I live in Olathe, Kansas, a suburb of Kansas City. There are numerous misconceptions of Kansas. Marquette is located about central, northcentral Kansas. Midwest living brings down-to-earth friendliness and if Marquette is recruiting, you''d be welcome with open arms! See how joyful a neighbor down a couple blocks is to see you, if they even know you. Kansas has the tall grass prairie so you won''t find vasts forests of trees but driving through the Flint Hills looking at undulating hills of green grass can take your breath away just like any green forest. I was originally from the Washington D.C. area and came out to Kansas for college. I never went back to the east coast once I discovered how much more sane of a livestyle was available to me.
reppe
#28 Posted : Wednesday, January 28, 2004 4:49:29 AM
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Posts: 134,494
Howdy,
I just subscribed to this forum, and am not sure if this has come up yet (so, sorry for crosspostings).

You guys might be interested in these "Lifestyle Greening" workshops at Lost Valley Center in Dexter, OR:
http://www.lostvalley.org/Permaculture_Program.html

Cheers.
Hellzapoppin
#29 Posted : Thursday, January 29, 2004 3:14:39 AM
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Posts: 134,494
I got bummed out this morning. I searched online and thought I''d found a sortof "commune" group, or co-housing group fairly near here.
I read their website and they were talking about how each family would have to buy their own parcel of land, and build on it ~ get this ~ JUST THE LAND ~ one lot to build on, was $45,000! [:0]

I realized then that co-housing and homesteading could be used by UNSCRUPULOUS persons as a FRONT to sell off lots of their real estate at VERY inflated price$!!!


Can you say.....KA-CHING!!!
samgroff
#30 Posted : Thursday, January 29, 2004 5:00:38 AM
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Posts: 134,494
I dont know where you guys looked in Pennsylvania for land, but there is really cheap land in northcentral PA. In and around the town of Mount Jewett it is 18 miles to the town of Bradford which is a good size town it is where the Zippo lighter is made. I looked at property there but I dont have any money right now I am trying to get my bills paid off Then I am going to save some money and buy a place there maybe.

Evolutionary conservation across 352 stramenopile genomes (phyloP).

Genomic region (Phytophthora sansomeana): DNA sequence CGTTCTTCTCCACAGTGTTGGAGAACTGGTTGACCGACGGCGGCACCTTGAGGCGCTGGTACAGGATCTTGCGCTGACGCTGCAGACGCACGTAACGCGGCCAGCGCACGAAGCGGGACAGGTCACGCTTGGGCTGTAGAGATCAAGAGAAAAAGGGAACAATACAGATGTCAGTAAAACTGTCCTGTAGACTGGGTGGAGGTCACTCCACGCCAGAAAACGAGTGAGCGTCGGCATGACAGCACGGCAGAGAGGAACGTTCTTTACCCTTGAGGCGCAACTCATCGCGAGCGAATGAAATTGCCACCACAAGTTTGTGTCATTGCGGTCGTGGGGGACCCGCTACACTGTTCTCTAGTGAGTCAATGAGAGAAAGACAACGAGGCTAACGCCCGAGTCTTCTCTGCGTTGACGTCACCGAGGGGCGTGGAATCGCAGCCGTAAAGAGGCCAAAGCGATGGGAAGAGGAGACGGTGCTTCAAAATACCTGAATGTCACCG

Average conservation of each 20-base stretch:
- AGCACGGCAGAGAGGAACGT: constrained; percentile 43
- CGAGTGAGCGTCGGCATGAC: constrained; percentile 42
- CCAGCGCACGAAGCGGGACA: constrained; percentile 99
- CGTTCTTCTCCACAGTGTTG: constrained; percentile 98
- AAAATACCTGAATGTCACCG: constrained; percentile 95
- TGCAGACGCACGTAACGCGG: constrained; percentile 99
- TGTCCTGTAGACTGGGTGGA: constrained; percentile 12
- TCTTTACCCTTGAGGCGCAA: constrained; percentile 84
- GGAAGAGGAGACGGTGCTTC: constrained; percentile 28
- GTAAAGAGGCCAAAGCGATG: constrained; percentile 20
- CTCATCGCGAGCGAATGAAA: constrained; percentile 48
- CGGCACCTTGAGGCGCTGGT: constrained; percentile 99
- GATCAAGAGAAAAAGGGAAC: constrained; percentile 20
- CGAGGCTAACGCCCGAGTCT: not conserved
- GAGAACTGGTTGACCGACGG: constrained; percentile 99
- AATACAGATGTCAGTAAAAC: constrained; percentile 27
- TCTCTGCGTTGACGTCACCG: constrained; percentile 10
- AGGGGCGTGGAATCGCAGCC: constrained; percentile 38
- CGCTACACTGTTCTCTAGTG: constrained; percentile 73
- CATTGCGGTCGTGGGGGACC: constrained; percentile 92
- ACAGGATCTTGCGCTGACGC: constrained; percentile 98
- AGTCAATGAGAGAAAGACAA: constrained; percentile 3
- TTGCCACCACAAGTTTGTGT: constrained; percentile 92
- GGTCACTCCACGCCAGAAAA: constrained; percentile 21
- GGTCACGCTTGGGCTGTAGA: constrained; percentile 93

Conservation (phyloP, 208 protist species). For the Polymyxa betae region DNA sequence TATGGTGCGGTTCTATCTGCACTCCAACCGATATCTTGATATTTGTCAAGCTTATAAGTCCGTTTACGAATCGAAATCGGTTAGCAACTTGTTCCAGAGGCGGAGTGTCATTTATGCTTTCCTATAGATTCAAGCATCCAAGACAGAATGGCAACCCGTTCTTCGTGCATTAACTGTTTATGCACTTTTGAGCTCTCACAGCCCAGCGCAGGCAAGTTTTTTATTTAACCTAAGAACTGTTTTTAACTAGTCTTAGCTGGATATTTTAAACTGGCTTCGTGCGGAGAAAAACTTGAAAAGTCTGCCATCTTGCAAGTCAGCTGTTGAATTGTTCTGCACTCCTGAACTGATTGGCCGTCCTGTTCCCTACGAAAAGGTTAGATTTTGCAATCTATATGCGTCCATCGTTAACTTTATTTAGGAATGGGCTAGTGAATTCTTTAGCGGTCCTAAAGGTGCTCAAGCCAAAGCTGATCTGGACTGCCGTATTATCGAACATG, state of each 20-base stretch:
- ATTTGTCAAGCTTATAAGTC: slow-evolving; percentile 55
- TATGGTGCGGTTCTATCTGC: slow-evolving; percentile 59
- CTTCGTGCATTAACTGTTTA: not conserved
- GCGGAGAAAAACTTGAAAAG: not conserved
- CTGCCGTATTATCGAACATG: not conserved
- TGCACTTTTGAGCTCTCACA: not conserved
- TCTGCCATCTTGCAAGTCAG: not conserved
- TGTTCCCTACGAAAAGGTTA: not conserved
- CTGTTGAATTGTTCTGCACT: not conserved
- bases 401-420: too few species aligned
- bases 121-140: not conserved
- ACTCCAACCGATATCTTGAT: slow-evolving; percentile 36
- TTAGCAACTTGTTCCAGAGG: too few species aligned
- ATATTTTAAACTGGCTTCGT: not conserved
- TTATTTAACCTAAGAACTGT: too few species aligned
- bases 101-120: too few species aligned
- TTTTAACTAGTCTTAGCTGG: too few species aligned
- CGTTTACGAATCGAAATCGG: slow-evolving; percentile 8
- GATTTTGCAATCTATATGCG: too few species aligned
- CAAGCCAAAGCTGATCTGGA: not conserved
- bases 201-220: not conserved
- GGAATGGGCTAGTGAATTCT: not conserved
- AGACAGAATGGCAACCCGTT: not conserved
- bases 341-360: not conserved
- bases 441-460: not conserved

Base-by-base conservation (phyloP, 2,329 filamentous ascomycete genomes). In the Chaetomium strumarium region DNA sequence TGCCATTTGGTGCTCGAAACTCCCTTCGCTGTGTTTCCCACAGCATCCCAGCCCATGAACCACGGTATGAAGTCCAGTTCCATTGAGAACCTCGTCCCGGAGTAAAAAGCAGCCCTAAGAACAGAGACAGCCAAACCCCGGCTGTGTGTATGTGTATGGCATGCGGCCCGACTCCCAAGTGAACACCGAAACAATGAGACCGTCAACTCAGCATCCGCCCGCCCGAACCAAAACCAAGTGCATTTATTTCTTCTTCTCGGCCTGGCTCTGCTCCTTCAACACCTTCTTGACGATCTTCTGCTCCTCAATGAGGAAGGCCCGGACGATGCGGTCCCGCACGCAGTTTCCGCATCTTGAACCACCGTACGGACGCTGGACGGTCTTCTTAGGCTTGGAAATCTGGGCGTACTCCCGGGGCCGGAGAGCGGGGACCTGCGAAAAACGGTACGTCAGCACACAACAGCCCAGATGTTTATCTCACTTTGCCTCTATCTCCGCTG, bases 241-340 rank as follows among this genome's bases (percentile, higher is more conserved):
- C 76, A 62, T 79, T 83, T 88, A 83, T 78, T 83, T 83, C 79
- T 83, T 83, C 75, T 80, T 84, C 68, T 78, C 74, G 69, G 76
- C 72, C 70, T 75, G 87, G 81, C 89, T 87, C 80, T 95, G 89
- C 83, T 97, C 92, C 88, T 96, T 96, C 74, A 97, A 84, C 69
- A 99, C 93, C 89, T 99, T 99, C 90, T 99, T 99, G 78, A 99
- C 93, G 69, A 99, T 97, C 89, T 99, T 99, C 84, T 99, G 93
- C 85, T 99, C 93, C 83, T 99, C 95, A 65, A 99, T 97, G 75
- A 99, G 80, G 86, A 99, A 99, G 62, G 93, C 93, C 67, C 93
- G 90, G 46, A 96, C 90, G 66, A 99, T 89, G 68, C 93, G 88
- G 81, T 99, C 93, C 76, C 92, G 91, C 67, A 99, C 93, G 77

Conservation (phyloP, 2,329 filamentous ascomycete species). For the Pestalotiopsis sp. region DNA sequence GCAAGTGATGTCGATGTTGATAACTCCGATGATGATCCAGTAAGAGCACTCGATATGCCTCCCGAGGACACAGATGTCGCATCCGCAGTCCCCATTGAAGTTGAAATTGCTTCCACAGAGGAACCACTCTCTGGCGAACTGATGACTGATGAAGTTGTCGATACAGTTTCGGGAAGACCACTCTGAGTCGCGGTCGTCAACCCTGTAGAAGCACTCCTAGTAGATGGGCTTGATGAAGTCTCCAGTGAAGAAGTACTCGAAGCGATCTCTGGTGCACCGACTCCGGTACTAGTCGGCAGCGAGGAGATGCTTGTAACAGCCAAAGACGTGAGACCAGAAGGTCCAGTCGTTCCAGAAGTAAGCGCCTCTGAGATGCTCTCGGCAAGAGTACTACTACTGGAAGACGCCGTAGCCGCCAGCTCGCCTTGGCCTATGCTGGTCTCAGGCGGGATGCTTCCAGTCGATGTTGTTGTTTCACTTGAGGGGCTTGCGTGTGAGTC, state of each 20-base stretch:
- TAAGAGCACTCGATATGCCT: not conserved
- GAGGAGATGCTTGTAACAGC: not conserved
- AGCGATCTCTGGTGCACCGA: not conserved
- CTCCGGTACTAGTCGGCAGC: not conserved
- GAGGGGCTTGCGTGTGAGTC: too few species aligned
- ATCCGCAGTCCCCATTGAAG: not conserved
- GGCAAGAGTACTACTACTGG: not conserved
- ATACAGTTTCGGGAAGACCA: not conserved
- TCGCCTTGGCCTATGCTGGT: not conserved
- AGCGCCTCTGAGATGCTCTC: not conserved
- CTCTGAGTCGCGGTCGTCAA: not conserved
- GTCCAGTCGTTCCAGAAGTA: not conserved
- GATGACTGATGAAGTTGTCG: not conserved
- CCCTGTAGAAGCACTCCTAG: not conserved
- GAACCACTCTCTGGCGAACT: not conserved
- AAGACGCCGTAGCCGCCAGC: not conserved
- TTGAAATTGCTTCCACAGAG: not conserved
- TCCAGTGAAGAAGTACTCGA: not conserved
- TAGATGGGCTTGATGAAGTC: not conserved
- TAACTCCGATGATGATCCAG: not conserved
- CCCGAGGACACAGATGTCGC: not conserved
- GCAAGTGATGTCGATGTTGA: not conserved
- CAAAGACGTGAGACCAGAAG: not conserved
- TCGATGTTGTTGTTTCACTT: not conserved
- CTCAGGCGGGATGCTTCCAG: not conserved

samgroff
#31 Posted : Thursday, January 29, 2004 5:05:19 AM
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Posts: 134,494
Oh I forgot to mention that not to far away from Mount Jewett is the Kinzue lake it is a huge lake it brings a lot of people into the area for boating,fishing,waterskiing,camping, and swimming.Plus there is real good hunting in the area.
skruzich
#32 Posted : Thursday, January 29, 2004 1:21:19 PM
Rank: Guest

Posts: 134,494
You don''t look for existing groups, you find people you can go this with and get along with.

quote:
Originally posted by Hellzapoppin

I got bummed out this morning. I searched online and thought I''d found a sortof "commune" group, or co-housing group fairly near here.
I read their website and they were talking about how each family would have to buy their own parcel of land, and build on it ~ get this ~ JUST THE LAND ~ one lot to build on, was $45,000! [:0]

I realized then that co-housing and homesteading could be used by UNSCRUPULOUS persons as a FRONT to sell off lots of their real estate at VERY inflated price$!!!


Can you say.....KA-CHING!!!


trapper
#33 Posted : Thursday, January 29, 2004 1:44:43 PM
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Posts: 134,494
there are no trees in arizona are there...i mean real trees.... and what about water?? i like streams, creeks, ponds and bogs not to mention lakes, hows the trapping in arizona? seems to me its not very good except maybe flea infested coyotes...do the seasons change? i love to see the seasons change. what r the soil conditions like?? sand?? just some thoughts im sure ill have more later....
paratrooper
#34 Posted : Thursday, January 29, 2004 6:54:51 PM
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Posts: 134,494
Usually trees and the other stuff come with altitude . Around Williams and much of Northern Arizona you will find those things of which you speak . Downside is that it is at about 7,000 feet up . This requires heating in the winter which is not a problem around Kingman . I feel lucky that I can be at 3500 feet while doing those things I like and having access to 7,000 feet when I want and only 2 hours away . There''s a price tag on everything .
SecOfficer
#35 Posted : Thursday, January 29, 2004 6:54:51 PM
Rank: Guest

Posts: 134,494
Hello all,
This is my first time posting. I am VERY interested in living naturally off-grid, naturally,etc. but dont know how to begin with such a small budget. I need land and etc. and I dont quite know about the codes in NY when it comes to building a home yourself. Any building code reference books available or "how to build a house the right way, up to code" books? LOL! I have many talents as far as building and misc, just dont know how to do this on a VERY small budget. (I'm poor) :O)